The emphasis was on Bandha nritya, which incorporates yogic and acrobatic feats, forming various formations, pyramid like, dancers standing on each other, taking pose of Lord Shiva or Krishna and dissolving them in a trice. The tallest boy was in the centre and others were in ascending and descending heights. Often the lighting created interesting visuals. The audience indeed was thrilled to see such breathtaking display by young dancers. Having seen Gotipua dancers for many years, my interest was more in their rendering abhinaya to the songs. The leader of the troupe said that they did not come with songs as the demand generally is for acrobatic feats. However, on my request, they rendered a duet 'Dekho Radha Madhav chali', describing different musical instruments being played, presence of five gods, rendering of various melodies, the yugal swaroop of Radha and Krishna, the poet Banamali watching this sings praise of the divine pair. They concluded their performance with various bandhas like Sagadia, Gangavatarana, mayur, chala mayur, rolling on the floor, falling backwards and getting up without any apparent fatigue. The mnemonics 'tam thai takit tam thai' resonated with their seamless dancing. No wonder, as usual the cute young child -like dancers steal the show with their uninhibited dancing.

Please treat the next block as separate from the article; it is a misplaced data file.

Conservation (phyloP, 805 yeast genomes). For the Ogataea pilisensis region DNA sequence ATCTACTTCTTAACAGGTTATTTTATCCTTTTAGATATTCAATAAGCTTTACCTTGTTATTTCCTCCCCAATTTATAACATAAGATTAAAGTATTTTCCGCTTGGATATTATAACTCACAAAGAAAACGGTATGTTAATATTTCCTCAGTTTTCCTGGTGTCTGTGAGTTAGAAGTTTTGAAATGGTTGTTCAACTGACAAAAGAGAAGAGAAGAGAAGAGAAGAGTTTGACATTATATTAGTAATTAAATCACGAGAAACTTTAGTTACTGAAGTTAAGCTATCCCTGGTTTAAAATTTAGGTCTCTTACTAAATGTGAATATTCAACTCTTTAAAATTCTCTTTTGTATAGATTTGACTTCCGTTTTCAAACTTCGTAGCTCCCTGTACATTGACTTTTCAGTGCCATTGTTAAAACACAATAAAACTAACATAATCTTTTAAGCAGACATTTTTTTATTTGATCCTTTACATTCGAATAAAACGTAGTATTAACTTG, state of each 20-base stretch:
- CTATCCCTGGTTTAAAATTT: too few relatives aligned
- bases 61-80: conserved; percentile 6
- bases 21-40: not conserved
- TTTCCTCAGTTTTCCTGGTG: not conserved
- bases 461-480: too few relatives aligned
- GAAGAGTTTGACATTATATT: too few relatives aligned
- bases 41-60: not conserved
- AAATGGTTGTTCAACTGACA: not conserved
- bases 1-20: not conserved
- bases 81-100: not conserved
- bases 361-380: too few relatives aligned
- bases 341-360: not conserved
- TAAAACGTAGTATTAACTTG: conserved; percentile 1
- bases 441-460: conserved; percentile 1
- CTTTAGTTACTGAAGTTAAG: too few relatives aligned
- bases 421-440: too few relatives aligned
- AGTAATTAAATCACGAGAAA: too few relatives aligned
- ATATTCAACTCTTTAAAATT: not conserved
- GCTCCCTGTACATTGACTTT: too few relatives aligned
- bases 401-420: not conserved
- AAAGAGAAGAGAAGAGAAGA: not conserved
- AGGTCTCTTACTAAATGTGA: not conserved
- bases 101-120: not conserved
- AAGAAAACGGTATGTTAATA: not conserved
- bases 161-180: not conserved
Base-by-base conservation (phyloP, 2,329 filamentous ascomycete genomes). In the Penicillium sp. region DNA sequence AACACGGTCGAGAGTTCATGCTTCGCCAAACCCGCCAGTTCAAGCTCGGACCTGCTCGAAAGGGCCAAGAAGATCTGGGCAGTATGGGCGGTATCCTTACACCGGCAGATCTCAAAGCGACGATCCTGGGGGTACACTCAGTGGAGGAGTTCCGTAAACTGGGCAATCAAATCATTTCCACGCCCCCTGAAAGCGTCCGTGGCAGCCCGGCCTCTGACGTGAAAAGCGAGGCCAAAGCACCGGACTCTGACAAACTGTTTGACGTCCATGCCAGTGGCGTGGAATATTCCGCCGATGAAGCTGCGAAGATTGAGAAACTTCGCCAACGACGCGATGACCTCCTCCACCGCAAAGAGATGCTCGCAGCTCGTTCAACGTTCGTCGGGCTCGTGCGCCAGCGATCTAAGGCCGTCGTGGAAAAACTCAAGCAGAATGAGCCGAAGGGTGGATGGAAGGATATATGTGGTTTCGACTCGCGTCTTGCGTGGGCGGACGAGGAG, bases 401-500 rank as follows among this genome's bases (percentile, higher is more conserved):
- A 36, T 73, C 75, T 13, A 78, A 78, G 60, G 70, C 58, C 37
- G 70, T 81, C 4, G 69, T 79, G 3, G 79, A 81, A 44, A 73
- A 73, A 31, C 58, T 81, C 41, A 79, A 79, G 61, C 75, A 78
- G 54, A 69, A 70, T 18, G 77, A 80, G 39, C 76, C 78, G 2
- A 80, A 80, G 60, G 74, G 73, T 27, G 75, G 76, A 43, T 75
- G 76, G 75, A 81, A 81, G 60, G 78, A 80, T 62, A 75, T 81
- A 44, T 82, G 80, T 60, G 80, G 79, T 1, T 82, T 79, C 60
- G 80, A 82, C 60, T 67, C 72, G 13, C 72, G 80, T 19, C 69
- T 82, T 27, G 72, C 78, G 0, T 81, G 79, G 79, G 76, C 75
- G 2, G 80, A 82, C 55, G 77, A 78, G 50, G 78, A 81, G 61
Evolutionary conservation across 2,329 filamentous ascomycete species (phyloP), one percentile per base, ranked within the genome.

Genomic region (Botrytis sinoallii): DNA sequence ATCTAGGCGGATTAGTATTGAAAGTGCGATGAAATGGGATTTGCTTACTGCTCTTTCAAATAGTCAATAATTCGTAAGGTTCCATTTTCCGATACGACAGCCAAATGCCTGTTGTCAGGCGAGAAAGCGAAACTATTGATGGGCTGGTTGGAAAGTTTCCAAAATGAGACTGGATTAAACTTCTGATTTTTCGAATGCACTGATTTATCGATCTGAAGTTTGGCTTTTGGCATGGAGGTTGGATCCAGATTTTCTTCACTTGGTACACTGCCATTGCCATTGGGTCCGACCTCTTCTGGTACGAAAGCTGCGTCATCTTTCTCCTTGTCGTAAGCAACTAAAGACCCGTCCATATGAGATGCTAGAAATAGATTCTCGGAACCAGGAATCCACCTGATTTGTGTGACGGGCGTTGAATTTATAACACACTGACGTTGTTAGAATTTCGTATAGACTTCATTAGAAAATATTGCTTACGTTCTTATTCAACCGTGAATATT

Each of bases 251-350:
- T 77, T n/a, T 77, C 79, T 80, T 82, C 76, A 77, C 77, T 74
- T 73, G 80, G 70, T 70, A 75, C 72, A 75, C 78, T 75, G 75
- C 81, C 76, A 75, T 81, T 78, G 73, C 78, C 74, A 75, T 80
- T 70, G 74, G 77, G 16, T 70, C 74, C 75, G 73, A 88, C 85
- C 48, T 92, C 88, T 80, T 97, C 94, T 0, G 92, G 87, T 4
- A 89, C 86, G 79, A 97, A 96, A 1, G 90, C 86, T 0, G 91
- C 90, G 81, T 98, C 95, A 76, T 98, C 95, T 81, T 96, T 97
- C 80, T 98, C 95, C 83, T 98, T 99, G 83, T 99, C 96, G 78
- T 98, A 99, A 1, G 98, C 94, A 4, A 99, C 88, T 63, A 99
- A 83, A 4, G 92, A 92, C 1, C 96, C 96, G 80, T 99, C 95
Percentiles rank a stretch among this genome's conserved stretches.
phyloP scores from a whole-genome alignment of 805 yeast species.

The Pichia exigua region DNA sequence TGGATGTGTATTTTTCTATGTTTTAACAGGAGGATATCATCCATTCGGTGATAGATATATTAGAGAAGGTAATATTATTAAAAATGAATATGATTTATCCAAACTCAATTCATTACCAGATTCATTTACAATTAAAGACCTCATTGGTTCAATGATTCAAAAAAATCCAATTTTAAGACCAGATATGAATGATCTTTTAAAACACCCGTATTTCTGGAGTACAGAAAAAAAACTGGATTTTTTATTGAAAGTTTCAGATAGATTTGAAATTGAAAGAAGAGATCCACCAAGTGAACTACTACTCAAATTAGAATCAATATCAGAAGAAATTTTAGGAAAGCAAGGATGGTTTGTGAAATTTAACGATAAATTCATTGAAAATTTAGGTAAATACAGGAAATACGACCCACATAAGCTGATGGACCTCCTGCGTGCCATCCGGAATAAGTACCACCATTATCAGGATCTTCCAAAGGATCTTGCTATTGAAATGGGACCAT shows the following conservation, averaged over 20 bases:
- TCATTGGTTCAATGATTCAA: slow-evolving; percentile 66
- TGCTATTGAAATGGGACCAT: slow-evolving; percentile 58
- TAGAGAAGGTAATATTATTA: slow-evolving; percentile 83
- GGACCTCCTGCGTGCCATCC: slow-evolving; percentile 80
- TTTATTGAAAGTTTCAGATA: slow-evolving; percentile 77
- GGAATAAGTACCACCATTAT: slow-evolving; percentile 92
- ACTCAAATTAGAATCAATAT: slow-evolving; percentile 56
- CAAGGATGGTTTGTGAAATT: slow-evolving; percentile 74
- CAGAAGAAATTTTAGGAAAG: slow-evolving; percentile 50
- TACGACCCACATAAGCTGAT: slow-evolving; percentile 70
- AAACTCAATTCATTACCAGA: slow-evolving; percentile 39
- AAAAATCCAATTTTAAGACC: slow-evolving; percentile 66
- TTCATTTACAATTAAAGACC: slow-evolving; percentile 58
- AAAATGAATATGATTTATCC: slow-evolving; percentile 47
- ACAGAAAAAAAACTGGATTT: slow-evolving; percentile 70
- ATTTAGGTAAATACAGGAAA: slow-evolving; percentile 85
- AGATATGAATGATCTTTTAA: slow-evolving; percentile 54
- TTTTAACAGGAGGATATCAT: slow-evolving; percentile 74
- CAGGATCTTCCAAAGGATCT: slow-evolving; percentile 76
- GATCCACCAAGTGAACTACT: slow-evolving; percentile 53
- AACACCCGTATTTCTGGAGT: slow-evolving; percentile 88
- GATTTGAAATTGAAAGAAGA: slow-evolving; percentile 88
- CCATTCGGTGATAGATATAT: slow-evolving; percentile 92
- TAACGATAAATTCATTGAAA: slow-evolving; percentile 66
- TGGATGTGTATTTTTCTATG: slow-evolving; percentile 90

On this occasion of World Dance Day Mahagami honoured few associates, painters, photographers, light designers, and compere Vrishali Deshpande, who have been part of Mahagami family. Leela Venkataraman, Manjari Sinha and I indeed enjoyed being with all at Mahagami and staying there in a Tapovan like place, with trees, open spaces, and knowing the praiseworthy work Parwati Dutta is doing there far away from the madding crowd in a quiet and peaceful manner. Here is to wish her great success to achieve her goals.
Dr. Sunil Kothari is a dance historian, scholar, author and a renowned dance critic. He is Vice President of World Dance Alliance Asia Pacific India chapter, based in New Delhi. He is honored by the President of India with Padma Shri, Sangeet Natak Akademi award and Senior Critic Award from Dance Critics Association, NYC. He is a regular contributor to www.narthaki.com, the roving critic for monthly magazine Sruti and is a contributing editor of Nartanam for the past 12 years.